The impact of demographic factors on PedsQL scores
Based on the demographic factors of the patients, it has been indicated by various studies that adolescents within the age range 13–18 years have the lowest HRQoL specific to diabetes as compared to low age-group children, i.e. 5–7 years and 8–12 years of age. This difference is due to their longer term of suffering with this chronic condition [9, 13, 19, 39, 40]. This could explain the poor QoL scores obtained in this cohort, because the majority of the recruited patients were in the upper range category (range: 12–20 years old). In contrast, some studies displayed improvement in the HRQoL report with increasing age, attributing it to enhanced ability to manage their therapy [29, 36]. Some other researchers did not find T2DM adolescent PedsQL scores to be associated with age [37, 44].
In terms of gender differences, the present study findings were consistent with earlier studies in T1DM and T2DM [13, 19, 29, 36, 38, 40, 43]. Gender differences were noted in this study, with T2DM females scoring significantly lower on the total PedQL (53.3 vs. 63.5, p = 0.039), treatment barriers (57.3 vs. 75.3, p = 0.014), and communication subscales (61.3625 vs. 81.8, p = 0.043). However, no further differences were noted regarding other subdomains. Also, parents did not show any differences (expressed similarity) in the context of the gender of their children.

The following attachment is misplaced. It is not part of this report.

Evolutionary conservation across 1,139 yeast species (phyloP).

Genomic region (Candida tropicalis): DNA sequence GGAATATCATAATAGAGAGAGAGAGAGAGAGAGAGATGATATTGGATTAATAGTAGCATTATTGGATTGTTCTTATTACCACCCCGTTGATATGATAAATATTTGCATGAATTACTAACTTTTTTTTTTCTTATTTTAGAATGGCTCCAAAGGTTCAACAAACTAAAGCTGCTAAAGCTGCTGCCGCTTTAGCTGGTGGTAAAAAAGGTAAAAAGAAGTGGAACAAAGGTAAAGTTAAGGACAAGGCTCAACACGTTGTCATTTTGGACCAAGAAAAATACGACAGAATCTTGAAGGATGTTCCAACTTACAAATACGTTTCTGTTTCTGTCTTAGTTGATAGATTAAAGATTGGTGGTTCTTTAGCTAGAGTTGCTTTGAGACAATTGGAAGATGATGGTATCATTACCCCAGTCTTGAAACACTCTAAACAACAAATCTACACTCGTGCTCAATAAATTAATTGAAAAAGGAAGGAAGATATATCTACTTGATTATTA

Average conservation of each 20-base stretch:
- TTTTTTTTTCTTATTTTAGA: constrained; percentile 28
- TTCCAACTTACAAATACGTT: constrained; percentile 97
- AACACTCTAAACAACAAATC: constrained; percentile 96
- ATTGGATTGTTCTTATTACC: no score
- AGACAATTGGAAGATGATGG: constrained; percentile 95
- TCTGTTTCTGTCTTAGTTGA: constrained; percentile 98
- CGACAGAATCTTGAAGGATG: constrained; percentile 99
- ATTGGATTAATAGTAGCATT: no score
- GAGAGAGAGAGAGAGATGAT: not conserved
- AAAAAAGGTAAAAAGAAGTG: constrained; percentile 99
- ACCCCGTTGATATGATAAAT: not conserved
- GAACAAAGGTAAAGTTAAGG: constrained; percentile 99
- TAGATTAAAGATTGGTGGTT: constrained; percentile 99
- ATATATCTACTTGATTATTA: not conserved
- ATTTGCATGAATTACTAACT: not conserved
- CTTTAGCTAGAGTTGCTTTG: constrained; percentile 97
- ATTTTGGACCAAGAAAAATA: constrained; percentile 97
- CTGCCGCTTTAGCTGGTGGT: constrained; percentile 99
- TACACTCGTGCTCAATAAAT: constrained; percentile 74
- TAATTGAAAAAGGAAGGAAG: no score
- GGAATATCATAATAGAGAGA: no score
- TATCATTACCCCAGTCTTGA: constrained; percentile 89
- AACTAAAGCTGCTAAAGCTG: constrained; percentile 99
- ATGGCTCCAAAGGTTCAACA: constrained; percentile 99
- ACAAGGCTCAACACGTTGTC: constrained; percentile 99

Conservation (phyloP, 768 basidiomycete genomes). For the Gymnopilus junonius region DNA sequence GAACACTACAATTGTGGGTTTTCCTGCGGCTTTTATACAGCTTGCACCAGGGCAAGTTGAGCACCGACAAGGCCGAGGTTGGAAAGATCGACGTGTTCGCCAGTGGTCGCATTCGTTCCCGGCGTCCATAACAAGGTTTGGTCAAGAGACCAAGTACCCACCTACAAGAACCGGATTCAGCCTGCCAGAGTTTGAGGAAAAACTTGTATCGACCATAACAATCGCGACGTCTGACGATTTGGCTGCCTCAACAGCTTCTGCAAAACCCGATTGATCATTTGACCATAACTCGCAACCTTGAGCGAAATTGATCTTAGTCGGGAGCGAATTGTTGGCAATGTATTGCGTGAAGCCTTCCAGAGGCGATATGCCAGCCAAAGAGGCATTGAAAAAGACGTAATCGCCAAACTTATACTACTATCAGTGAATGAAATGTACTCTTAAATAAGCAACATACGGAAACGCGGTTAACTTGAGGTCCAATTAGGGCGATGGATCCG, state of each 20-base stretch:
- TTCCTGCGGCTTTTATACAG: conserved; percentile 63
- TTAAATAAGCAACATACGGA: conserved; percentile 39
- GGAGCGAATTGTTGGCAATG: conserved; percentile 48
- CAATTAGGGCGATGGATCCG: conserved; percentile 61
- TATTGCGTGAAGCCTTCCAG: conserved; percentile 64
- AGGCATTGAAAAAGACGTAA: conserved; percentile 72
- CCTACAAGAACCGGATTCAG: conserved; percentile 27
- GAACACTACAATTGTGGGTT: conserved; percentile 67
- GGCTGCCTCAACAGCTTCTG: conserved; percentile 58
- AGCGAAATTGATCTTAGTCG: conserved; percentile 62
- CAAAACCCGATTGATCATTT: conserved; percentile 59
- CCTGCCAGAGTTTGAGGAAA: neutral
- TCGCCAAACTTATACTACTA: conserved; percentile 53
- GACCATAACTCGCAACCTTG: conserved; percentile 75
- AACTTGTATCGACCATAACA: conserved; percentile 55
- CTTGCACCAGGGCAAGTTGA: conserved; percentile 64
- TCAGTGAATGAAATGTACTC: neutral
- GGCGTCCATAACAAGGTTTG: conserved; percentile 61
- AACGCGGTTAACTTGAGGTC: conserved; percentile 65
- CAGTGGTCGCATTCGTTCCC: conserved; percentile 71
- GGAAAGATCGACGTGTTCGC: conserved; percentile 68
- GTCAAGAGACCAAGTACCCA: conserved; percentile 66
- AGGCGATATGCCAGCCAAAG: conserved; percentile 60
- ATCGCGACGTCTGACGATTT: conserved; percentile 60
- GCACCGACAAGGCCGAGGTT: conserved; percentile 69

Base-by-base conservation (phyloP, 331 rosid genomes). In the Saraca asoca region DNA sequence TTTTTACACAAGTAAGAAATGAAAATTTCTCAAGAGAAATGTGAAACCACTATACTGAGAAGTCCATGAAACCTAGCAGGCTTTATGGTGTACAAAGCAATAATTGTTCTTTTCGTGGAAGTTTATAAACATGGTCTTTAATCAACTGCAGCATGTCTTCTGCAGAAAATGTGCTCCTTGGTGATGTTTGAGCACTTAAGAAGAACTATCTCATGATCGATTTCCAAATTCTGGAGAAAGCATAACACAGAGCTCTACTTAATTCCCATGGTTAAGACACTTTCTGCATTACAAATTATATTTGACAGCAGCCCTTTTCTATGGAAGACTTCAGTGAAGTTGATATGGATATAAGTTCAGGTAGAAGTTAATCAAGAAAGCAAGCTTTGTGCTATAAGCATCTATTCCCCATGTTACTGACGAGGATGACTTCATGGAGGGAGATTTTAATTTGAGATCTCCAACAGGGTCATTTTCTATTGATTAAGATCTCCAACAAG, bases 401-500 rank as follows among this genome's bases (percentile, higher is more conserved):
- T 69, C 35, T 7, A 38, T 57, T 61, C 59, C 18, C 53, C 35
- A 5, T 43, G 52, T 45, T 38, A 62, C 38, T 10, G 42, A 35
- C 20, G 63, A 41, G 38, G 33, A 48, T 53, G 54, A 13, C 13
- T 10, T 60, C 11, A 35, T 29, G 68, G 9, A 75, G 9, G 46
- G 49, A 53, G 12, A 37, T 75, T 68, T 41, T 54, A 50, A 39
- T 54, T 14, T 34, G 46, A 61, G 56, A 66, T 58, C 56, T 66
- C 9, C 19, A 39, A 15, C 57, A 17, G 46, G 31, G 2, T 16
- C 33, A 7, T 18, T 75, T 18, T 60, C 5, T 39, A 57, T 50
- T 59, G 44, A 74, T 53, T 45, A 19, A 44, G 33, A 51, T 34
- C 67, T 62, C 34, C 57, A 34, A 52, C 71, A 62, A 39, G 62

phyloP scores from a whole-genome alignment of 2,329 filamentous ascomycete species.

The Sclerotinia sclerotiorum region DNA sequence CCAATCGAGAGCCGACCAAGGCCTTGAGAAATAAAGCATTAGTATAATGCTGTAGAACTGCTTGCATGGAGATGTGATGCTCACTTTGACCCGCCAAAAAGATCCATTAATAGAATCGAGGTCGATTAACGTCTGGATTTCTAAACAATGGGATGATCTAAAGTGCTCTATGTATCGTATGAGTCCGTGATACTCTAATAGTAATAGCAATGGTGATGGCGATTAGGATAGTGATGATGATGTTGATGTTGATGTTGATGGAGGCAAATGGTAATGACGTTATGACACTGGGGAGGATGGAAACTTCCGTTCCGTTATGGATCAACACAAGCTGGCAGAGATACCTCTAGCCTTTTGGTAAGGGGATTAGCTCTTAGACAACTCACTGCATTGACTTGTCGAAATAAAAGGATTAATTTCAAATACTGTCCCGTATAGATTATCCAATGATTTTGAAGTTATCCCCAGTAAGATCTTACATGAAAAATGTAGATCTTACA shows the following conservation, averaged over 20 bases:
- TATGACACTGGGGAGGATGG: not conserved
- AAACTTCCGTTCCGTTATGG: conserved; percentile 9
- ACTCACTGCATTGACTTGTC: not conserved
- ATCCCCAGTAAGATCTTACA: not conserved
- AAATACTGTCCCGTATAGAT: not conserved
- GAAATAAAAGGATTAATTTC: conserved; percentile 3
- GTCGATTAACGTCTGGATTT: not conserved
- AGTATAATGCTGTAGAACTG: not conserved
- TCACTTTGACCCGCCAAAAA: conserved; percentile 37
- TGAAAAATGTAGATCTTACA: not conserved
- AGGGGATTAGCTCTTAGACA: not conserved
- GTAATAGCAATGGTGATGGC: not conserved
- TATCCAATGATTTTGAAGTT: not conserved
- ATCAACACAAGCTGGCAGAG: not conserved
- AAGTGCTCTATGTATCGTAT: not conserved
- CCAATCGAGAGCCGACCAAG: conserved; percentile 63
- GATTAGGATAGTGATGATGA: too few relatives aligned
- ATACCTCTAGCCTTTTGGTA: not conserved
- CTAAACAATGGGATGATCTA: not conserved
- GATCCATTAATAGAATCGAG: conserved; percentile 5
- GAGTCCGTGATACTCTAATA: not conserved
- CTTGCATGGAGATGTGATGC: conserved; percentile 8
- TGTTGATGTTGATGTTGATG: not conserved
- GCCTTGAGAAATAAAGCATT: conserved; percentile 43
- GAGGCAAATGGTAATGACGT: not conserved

PedsQL parent reports
Initially, as expected, in this study we observed a tendency for higher HRQoL scores among children in total and other PedsQL subdomains, except for the treatment adherence and worry. However, the discrepancy was only statistically significant for the worry construct, in which parents demonstrated greater confidence in this domain as compared to their children, “which means that teens were worried more about their diabetes than their parents”. A possible explanation for these discrepant reports could not be resolved in this cohort. Interestingly, similar discrepant statements in the worry domain were noted in a large-scale US multicentre observational study of youths diagnosed with T2DM (69.1 vs. 74.0 for children and parents, respectively) [12].
Much less parental contribution and responsibilities such as adjustment of multiple insulin doses and intense monitoring of blood sugar levels, at home in the case of T2DM children as compared to T1DM, was suggested to be a possible reason for this finding.
In contrast, studies from Sweden [39], Kuwait [36], and Saudi [19] revealed significantly lower parent scores in regard to both worry and treatment adherence domains in comparison to their children diagnosed with T1DM.